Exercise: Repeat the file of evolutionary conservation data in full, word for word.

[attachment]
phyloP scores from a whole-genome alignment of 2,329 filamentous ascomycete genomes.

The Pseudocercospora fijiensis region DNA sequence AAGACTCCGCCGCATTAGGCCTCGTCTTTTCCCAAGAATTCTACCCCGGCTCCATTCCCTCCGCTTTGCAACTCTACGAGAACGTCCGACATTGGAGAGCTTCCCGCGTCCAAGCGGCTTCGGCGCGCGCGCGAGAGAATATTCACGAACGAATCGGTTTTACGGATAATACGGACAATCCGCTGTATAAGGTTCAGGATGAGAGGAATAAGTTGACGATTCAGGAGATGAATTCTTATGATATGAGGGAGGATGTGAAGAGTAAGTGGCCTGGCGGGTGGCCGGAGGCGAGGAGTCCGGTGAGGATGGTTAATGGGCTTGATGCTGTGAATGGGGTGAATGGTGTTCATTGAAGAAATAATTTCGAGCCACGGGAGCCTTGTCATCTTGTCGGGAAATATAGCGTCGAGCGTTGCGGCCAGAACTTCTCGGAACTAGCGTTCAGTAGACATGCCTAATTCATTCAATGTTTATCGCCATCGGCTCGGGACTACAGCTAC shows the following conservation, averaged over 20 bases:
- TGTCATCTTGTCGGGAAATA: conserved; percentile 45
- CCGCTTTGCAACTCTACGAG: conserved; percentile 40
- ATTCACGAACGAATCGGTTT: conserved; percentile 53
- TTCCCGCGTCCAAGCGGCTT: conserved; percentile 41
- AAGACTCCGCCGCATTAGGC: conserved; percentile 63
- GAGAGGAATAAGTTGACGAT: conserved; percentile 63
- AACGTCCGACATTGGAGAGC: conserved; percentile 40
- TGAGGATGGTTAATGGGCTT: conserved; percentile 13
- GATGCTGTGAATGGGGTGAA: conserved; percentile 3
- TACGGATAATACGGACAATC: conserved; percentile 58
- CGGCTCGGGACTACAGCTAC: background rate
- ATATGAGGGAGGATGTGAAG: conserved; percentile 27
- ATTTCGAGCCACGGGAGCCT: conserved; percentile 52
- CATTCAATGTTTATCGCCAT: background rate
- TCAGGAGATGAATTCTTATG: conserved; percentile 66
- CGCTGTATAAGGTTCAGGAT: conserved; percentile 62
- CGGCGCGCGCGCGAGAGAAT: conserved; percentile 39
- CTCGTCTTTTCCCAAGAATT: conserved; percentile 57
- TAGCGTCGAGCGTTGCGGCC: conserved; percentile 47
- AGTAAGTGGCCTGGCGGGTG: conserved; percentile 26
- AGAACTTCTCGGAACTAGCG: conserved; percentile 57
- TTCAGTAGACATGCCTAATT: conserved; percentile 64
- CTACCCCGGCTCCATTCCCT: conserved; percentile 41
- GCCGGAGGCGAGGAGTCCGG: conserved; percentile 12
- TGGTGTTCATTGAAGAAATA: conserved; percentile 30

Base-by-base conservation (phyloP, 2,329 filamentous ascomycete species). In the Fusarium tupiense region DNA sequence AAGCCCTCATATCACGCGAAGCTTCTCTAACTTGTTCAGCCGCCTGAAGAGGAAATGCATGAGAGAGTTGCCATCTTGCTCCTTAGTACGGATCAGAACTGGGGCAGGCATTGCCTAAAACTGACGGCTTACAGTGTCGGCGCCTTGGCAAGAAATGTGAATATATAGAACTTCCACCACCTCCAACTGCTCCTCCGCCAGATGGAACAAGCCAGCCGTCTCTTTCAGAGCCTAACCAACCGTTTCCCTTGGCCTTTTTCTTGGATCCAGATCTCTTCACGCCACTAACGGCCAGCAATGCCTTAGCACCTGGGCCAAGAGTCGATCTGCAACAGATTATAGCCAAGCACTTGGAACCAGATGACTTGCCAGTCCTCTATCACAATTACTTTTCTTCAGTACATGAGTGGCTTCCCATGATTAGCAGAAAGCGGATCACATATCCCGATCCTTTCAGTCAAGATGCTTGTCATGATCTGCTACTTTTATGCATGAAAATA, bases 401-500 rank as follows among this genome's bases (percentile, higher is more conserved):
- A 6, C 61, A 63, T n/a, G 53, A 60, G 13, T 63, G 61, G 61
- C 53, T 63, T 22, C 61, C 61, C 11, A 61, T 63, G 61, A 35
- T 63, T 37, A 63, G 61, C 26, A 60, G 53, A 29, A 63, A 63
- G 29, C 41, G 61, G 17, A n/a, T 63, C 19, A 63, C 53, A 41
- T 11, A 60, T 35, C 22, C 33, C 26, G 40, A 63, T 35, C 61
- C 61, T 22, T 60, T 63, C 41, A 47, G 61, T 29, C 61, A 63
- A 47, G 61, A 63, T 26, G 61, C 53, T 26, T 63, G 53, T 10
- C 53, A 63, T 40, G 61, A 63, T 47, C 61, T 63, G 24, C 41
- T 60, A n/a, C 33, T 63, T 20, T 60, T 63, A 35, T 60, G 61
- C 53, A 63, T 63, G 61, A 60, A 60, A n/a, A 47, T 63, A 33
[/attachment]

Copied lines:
phyloP scores from a whole-genome alignment of 2,329 filamentous ascomycete genomes.

The Pseudocercospora fijiensis region DNA sequence AAGACTCCGCCGCATTAGGCCTCGTCTTTTCCCAAGAATTCTACCCCGGCTCCATTCCCTCCGCTTTGCAACTCTACGAGAACGTCCGACATTGGAGAGCTTCCCGCGTCCAAGCGGCTTCGGCGCGCGCGCGAGAGAATATTCACGAACGAATCGGTTTTACGGATAATACGGACAATCCGCTGTATAAGGTTCAGGATGAGAGGAATAAGTTGACGATTCAGGAGATGAATTCTTATGATATGAGGGAGGATGTGAAGAGTAAGTGGCCTGGCGGGTGGCCGGAGGCGAGGAGTCCGGTGAGGATGGTTAATGGGCTTGATGCTGTGAATGGGGTGAATGGTGTTCATTGAAGAAATAATTTCGAGCCACGGGAGCCTTGTCATCTTGTCGGGAAATATAGCGTCGAGCGTTGCGGCCAGAACTTCTCGGAACTAGCGTTCAGTAGACATGCCTAATTCATTCAATGTTTATCGCCATCGGCTCGGGACTACAGCTAC shows the following conservation, averaged over 20 bases:
- TGTCATCTTGTCGGGAAATA: conserved; percentile 45
- CCGCTTTGCAACTCTACGAG: conserved; percentile 40
- ATTCACGAACGAATCGGTTT: conserved; percentile 53
- TTCCCGCGTCCAAGCGGCTT: conserved; percentile 41
- AAGACTCCGCCGCATTAGGC: conserved; percentile 63
- GAGAGGAATAAGTTGACGAT: conserved; percentile 63
- AACGTCCGACATTGGAGAGC: conserved; percentile 40
- TGAGGATGGTTAATGGGCTT: conserved; percentile 13
- GATGCTGTGAATGGGGTGAA: conserved; percentile 3
- TACGGATAATACGGACAATC: conserved; percentile 58
- CGGCTCGGGACTACAGCTAC: background rate
- ATATGAGGGAGGATGTGAAG: conserved; percentile 27
- ATTTCGAGCCACGGGAGCCT: conserved; percentile 52
- CATTCAATGTTTATCGCCAT: background rate
- TCAGGAGATGAATTCTTATG: conserved; percentile 66
- CGCTGTATAAGGTTCAGGAT: conserved; percentile 62
- CGGCGCGCGCGCGAGAGAAT: conserved; percentile 39
- CTCGTCTTTTCCCAAGAATT: conserved; percentile 57
- TAGCGTCGAGCGTTGCGGCC: conserved; percentile 47
- AGTAAGTGGCCTGGCGGGTG: conserved; percentile 26
- AGAACTTCTCGGAACTAGCG: conserved; percentile 57
- TTCAGTAGACATGCCTAATT: conserved; percentile 64
- CTACCCCGGCTCCATTCCCT: conserved; percentile 41
- GCCGGAGGCGAGGAGTCCGG: conserved; percentile 12
- TGGTGTTCATTGAAGAAATA: conserved; percentile 30

Base-by-base conservation (phyloP, 2,329 filamentous ascomycete species). In the Fusarium tupiense region DNA sequence AAGCCCTCATATCACGCGAAGCTTCTCTAACTTGTTCAGCCGCCTGAAGAGGAAATGCATGAGAGAGTTGCCATCTTGCTCCTTAGTACGGATCAGAACTGGGGCAGGCATTGCCTAAAACTGACGGCTTACAGTGTCGGCGCCTTGGCAAGAAATGTGAATATATAGAACTTCCACCACCTCCAACTGCTCCTCCGCCAGATGGAACAAGCCAGCCGTCTCTTTCAGAGCCTAACCAACCGTTTCCCTTGGCCTTTTTCTTGGATCCAGATCTCTTCACGCCACTAACGGCCAGCAATGCCTTAGCACCTGGGCCAAGAGTCGATCTGCAACAGATTATAGCCAAGCACTTGGAACCAGATGACTTGCCAGTCCTCTATCACAATTACTTTTCTTCAGTACATGAGTGGCTTCCCATGATTAGCAGAAAGCGGATCACATATCCCGATCCTTTCAGTCAAGATGCTTGTCATGATCTGCTACTTTTATGCATGAAAATA, bases 401-500 rank as follows among this genome's bases (percentile, higher is more conserved):
- A 6, C 61, A 63, T n/a, G 53, A 60, G 13, T 63, G 61, G 61
- C 53, T 63, T 22, C 61, C 61, C 11, A 61, T 63, G 61, A 35
- T 63, T 37, A 63, G 61, C 26, A 60, G 53, A 29, A 63, A 63
- G 29, C 41, G 61, G 17, A n/a, T 63, C 19, A 63, C 53, A 41
- T 11, A 60, T 35, C 22, C 33, C 26, G 40, A 63, T 35, C 61
- C 61, T 22, T 60, T 63, C 41, A 47, G 61, T 29, C 61, A 63
- A 47, G 61, A 63, T 26, G 61, C 53, T 26, T 63, G 53, T 10
- C 53, A 63, T 40, G 61, A 63, T 47, C 61, T 63, G 24, C 41
- T 60, A n/a, C 33, T 63, T 20, T 60, T 63, A 35, T 60, G 61
- C 53, A 63, T 63, G 61, A 60, A 60, A n/a, A 47, T 63, A 33